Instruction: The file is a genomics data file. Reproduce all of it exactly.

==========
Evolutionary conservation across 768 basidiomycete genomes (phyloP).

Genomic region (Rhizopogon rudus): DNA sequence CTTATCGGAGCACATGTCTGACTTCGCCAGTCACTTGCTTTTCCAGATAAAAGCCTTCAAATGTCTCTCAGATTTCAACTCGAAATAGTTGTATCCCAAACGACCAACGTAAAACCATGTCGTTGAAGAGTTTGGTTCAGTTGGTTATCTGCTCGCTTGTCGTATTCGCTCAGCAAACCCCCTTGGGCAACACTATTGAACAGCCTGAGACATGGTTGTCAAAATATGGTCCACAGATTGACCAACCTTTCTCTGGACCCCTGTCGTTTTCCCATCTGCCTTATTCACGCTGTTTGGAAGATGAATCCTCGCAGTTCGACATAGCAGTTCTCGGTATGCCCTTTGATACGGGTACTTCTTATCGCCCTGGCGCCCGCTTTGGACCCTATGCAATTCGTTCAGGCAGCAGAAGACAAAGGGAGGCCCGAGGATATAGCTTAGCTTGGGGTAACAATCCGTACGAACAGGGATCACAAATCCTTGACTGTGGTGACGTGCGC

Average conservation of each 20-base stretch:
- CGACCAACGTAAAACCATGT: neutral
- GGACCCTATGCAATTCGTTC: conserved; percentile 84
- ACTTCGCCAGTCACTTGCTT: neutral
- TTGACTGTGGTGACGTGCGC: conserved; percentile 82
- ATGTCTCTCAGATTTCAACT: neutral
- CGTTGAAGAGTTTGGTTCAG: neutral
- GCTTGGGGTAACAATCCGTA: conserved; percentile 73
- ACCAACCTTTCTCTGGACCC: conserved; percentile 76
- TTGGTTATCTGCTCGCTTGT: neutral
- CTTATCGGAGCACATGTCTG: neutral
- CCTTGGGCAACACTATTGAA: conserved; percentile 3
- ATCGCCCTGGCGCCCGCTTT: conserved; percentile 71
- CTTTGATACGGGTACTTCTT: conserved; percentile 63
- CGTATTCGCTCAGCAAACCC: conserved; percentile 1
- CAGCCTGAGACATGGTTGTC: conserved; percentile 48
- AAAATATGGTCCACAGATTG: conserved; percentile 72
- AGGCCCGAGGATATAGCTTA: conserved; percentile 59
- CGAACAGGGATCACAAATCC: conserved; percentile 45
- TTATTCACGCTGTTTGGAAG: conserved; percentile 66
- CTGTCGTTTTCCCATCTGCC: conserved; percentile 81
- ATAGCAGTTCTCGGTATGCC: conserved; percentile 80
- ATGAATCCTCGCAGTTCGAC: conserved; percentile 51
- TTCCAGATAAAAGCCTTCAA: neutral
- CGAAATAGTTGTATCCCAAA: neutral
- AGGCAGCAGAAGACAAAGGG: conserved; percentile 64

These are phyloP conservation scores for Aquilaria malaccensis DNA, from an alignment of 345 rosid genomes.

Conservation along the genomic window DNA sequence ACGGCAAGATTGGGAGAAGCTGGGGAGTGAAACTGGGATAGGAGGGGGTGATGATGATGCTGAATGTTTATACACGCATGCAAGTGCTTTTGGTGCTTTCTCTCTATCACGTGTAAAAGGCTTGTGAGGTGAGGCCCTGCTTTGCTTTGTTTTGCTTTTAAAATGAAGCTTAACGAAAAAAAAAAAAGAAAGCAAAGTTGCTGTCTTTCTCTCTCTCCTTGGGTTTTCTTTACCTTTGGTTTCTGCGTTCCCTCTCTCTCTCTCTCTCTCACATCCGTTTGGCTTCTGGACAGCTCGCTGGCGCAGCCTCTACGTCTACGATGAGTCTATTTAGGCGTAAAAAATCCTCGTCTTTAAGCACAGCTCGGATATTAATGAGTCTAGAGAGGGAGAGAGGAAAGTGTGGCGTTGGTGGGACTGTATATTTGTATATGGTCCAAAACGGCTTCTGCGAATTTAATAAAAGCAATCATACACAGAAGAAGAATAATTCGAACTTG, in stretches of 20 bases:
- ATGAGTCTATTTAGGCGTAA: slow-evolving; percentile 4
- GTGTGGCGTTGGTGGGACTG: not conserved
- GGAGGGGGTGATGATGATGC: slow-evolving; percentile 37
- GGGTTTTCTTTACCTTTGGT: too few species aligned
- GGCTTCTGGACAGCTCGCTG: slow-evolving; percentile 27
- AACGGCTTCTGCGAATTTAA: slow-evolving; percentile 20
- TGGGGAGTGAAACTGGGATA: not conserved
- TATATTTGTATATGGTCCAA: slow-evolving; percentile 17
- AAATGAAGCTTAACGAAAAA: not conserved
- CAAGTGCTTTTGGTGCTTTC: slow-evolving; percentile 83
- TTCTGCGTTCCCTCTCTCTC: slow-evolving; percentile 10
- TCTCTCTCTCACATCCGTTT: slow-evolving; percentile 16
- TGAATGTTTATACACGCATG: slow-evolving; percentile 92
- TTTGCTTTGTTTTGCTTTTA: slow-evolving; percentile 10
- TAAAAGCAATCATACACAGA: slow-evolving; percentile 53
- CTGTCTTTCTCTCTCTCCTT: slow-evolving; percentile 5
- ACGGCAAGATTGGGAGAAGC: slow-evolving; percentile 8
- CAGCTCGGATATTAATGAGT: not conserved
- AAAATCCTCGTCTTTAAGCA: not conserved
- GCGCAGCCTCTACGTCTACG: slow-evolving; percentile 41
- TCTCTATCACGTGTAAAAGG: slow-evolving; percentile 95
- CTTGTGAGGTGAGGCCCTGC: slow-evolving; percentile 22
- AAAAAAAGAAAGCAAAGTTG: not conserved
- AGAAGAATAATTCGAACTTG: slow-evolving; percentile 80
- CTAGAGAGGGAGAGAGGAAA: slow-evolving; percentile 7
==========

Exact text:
Evolutionary conservation across 768 basidiomycete genomes (phyloP).

Genomic region (Rhizopogon rudus): DNA sequence CTTATCGGAGCACATGTCTGACTTCGCCAGTCACTTGCTTTTCCAGATAAAAGCCTTCAAATGTCTCTCAGATTTCAACTCGAAATAGTTGTATCCCAAACGACCAACGTAAAACCATGTCGTTGAAGAGTTTGGTTCAGTTGGTTATCTGCTCGCTTGTCGTATTCGCTCAGCAAACCCCCTTGGGCAACACTATTGAACAGCCTGAGACATGGTTGTCAAAATATGGTCCACAGATTGACCAACCTTTCTCTGGACCCCTGTCGTTTTCCCATCTGCCTTATTCACGCTGTTTGGAAGATGAATCCTCGCAGTTCGACATAGCAGTTCTCGGTATGCCCTTTGATACGGGTACTTCTTATCGCCCTGGCGCCCGCTTTGGACCCTATGCAATTCGTTCAGGCAGCAGAAGACAAAGGGAGGCCCGAGGATATAGCTTAGCTTGGGGTAACAATCCGTACGAACAGGGATCACAAATCCTTGACTGTGGTGACGTGCGC

Average conservation of each 20-base stretch:
- CGACCAACGTAAAACCATGT: neutral
- GGACCCTATGCAATTCGTTC: conserved; percentile 84
- ACTTCGCCAGTCACTTGCTT: neutral
- TTGACTGTGGTGACGTGCGC: conserved; percentile 82
- ATGTCTCTCAGATTTCAACT: neutral
- CGTTGAAGAGTTTGGTTCAG: neutral
- GCTTGGGGTAACAATCCGTA: conserved; percentile 73
- ACCAACCTTTCTCTGGACCC: conserved; percentile 76
- TTGGTTATCTGCTCGCTTGT: neutral
- CTTATCGGAGCACATGTCTG: neutral
- CCTTGGGCAACACTATTGAA: conserved; percentile 3
- ATCGCCCTGGCGCCCGCTTT: conserved; percentile 71
- CTTTGATACGGGTACTTCTT: conserved; percentile 63
- CGTATTCGCTCAGCAAACCC: conserved; percentile 1
- CAGCCTGAGACATGGTTGTC: conserved; percentile 48
- AAAATATGGTCCACAGATTG: conserved; percentile 72
- AGGCCCGAGGATATAGCTTA: conserved; percentile 59
- CGAACAGGGATCACAAATCC: conserved; percentile 45
- TTATTCACGCTGTTTGGAAG: conserved; percentile 66
- CTGTCGTTTTCCCATCTGCC: conserved; percentile 81
- ATAGCAGTTCTCGGTATGCC: conserved; percentile 80
- ATGAATCCTCGCAGTTCGAC: conserved; percentile 51
- TTCCAGATAAAAGCCTTCAA: neutral
- CGAAATAGTTGTATCCCAAA: neutral
- AGGCAGCAGAAGACAAAGGG: conserved; percentile 64

These are phyloP conservation scores for Aquilaria malaccensis DNA, from an alignment of 345 rosid genomes.

Conservation along the genomic window DNA sequence ACGGCAAGATTGGGAGAAGCTGGGGAGTGAAACTGGGATAGGAGGGGGTGATGATGATGCTGAATGTTTATACACGCATGCAAGTGCTTTTGGTGCTTTCTCTCTATCACGTGTAAAAGGCTTGTGAGGTGAGGCCCTGCTTTGCTTTGTTTTGCTTTTAAAATGAAGCTTAACGAAAAAAAAAAAAGAAAGCAAAGTTGCTGTCTTTCTCTCTCTCCTTGGGTTTTCTTTACCTTTGGTTTCTGCGTTCCCTCTCTCTCTCTCTCTCTCACATCCGTTTGGCTTCTGGACAGCTCGCTGGCGCAGCCTCTACGTCTACGATGAGTCTATTTAGGCGTAAAAAATCCTCGTCTTTAAGCACAGCTCGGATATTAATGAGTCTAGAGAGGGAGAGAGGAAAGTGTGGCGTTGGTGGGACTGTATATTTGTATATGGTCCAAAACGGCTTCTGCGAATTTAATAAAAGCAATCATACACAGAAGAAGAATAATTCGAACTTG, in stretches of 20 bases:
- ATGAGTCTATTTAGGCGTAA: slow-evolving; percentile 4
- GTGTGGCGTTGGTGGGACTG: not conserved
- GGAGGGGGTGATGATGATGC: slow-evolving; percentile 37
- GGGTTTTCTTTACCTTTGGT: too few species aligned
- GGCTTCTGGACAGCTCGCTG: slow-evolving; percentile 27
- AACGGCTTCTGCGAATTTAA: slow-evolving; percentile 20
- TGGGGAGTGAAACTGGGATA: not conserved
- TATATTTGTATATGGTCCAA: slow-evolving; percentile 17
- AAATGAAGCTTAACGAAAAA: not conserved
- CAAGTGCTTTTGGTGCTTTC: slow-evolving; percentile 83
- TTCTGCGTTCCCTCTCTCTC: slow-evolving; percentile 10
- TCTCTCTCTCACATCCGTTT: slow-evolving; percentile 16
- TGAATGTTTATACACGCATG: slow-evolving; percentile 92
- TTTGCTTTGTTTTGCTTTTA: slow-evolving; percentile 10
- TAAAAGCAATCATACACAGA: slow-evolving; percentile 53
- CTGTCTTTCTCTCTCTCCTT: slow-evolving; percentile 5
- ACGGCAAGATTGGGAGAAGC: slow-evolving; percentile 8
- CAGCTCGGATATTAATGAGT: not conserved
- AAAATCCTCGTCTTTAAGCA: not conserved
- GCGCAGCCTCTACGTCTACG: slow-evolving; percentile 41
- TCTCTATCACGTGTAAAAGG: slow-evolving; percentile 95
- CTTGTGAGGTGAGGCCCTGC: slow-evolving; percentile 22
- AAAAAAAGAAAGCAAAGTTG: not conserved
- AGAAGAATAATTCGAACTTG: slow-evolving; percentile 80
- CTAGAGAGGGAGAGAGGAAA: slow-evolving; percentile 7